Since 2009, I’ve been working with a deliciously dark, Tim Burton-esque tarot deck known as the Deviant Moon Tarot. I don’t remember how I discovered it or where I got it, but it was the beginning of my tarot practice and study for a series of poems I’m eternally writing. This deck has always connected with me. It’s become an extension of myself to the point that cards will literally leap out of the deck to give me messages. I trust it and I’ve bonded with it, but I wanted more options.
Some years later, the Tarot of the Silicon Dawn found me. This deck bills itself as a challenge with extra cards (Void cards and 99 cards for each suit, four Fools, etc…) and also presented stunning, colorful, comic book style imagery. I fall in love with it every time I open the box. It’s been the toughest to connect with, but I keep crawling back to it begging for love.
Back in January I was casually feeling up books at The Strand, as I’m prone to do any time I’m in the vicinity. I was poring over Frank O’Hara’s Lunch Poems when I felt a sort of warm tugging. I looked up and locked eyes with The Wild Unknown sitting randomly atop some stationery. That’s never happened before. I picked it up on the spot.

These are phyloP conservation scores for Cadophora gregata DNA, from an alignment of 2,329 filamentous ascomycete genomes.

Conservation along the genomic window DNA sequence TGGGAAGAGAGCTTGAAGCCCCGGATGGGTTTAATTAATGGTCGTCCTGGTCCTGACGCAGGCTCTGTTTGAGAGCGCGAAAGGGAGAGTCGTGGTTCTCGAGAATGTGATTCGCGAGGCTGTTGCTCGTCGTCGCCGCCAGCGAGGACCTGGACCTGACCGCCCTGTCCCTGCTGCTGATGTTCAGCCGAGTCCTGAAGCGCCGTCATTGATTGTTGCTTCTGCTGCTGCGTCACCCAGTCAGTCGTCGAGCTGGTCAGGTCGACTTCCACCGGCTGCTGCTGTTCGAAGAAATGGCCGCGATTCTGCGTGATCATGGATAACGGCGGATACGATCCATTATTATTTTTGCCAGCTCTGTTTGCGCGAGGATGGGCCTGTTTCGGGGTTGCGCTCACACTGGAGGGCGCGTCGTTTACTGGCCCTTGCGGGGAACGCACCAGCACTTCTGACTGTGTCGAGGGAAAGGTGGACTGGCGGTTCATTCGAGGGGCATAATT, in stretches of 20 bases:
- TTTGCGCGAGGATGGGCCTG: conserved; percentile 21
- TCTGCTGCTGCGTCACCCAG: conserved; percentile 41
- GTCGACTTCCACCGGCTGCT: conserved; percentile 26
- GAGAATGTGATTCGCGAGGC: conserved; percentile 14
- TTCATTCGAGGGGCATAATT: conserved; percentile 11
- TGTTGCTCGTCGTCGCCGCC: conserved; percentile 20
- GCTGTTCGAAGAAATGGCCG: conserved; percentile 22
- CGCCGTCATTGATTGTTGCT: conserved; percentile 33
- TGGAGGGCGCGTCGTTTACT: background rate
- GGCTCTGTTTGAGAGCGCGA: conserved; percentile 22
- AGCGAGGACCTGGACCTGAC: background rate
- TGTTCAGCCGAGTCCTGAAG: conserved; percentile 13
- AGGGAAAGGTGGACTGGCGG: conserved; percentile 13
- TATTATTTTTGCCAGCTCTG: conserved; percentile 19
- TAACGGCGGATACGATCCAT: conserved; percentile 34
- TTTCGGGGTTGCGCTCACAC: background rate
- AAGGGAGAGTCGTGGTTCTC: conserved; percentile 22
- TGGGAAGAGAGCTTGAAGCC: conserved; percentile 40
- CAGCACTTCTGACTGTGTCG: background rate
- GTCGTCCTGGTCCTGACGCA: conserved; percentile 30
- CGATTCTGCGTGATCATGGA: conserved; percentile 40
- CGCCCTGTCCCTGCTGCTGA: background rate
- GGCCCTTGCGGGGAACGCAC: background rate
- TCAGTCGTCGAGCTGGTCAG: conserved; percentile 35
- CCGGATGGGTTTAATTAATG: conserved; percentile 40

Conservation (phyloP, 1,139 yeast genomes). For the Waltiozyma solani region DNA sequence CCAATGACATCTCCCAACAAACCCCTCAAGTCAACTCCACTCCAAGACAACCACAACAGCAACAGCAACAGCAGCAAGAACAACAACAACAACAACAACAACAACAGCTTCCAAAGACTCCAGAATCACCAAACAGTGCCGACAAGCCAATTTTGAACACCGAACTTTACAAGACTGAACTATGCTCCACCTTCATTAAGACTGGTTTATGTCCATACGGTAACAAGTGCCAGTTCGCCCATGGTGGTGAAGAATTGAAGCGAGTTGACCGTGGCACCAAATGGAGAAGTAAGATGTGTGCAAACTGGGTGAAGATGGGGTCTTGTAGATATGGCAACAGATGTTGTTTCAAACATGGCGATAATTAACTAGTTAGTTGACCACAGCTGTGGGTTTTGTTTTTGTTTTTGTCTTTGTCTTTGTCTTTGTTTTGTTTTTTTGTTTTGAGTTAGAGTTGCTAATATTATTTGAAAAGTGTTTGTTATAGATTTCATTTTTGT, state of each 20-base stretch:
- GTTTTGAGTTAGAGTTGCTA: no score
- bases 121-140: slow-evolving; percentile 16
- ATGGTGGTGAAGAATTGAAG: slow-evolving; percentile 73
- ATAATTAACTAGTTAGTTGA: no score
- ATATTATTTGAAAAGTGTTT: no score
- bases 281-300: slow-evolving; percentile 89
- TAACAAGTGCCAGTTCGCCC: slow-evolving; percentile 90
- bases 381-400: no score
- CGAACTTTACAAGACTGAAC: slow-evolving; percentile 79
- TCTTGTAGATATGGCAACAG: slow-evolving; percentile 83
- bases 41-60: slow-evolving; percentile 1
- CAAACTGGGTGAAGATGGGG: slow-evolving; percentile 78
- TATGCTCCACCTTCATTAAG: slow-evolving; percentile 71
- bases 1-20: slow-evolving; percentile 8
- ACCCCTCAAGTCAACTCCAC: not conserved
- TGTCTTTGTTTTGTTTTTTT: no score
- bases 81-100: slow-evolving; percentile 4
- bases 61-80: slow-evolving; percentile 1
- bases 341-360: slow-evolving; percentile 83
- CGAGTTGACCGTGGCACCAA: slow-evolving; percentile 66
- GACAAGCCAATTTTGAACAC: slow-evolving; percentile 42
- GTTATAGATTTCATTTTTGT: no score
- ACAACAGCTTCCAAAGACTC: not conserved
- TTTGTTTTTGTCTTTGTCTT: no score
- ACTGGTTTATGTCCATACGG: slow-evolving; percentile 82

For Galentine’s Day, I treated myself to a tarot deck based on one of my favorite games- The Binding of Isaac Tarot. It’s not the most functional deck. The suits are non-traditional and it doesn’t come with a booklet to ascribe meaning to the suit of hearts (cups?), keys (wands?), bombs (swords?) and coins (pentacles?) but the art is fantastic and it crosses my love of magic with my video game vice.
I gifted myself the decadent Lioness Oracle Tarot for my birthday in April. Drawn in by the beautiful and surreal collages- particularly Nosferatu on the Nine of Swords and David Bowie on The Star- this has become my regular deck recently. It traveled the country with me last year.
As a bit of retail therapy, after a summer of working nights and weekends non-stop, I splurged on a deck I’ve been pining for on Instagram for a while- the psychedelically divine Tarot and Secret Arcana by Oliver Hibert. With roots and imagery deeply based in the traditional Rider-Waite tarot, this deck is easy to read and learn through. The saturated colors truly make this deck a favorite.
Finally, for Christmas Ryan got me the ornately minimalistic Golden Thread Tarot. These cards are made of a thin plastic with golden overlays so they feel completely different from any other deck I’ve owned.
So now I have seven decks. Seven personalities. Seven moody mistresses who fall in and out of my favor. If I ask the same questions or if my decks have a message for me outside of what I think I want to understand, they’ll get frustrated and serve up the same card until I’m finally enlightened. But when it comes to sharing a shelf, I like to think they all conspire together for my greater good. With all those personalities in a room, they must have some otherworldly debates and discussions. If cards are jumping out of decks at me or I’m getting the same card, unrelated to my questions, over and over, I believe it’s because they’ve all pooled their energy to give me a cosmic kick in the ass.
I’ll post interviews with each of them in the coming weeks. Stay tuned: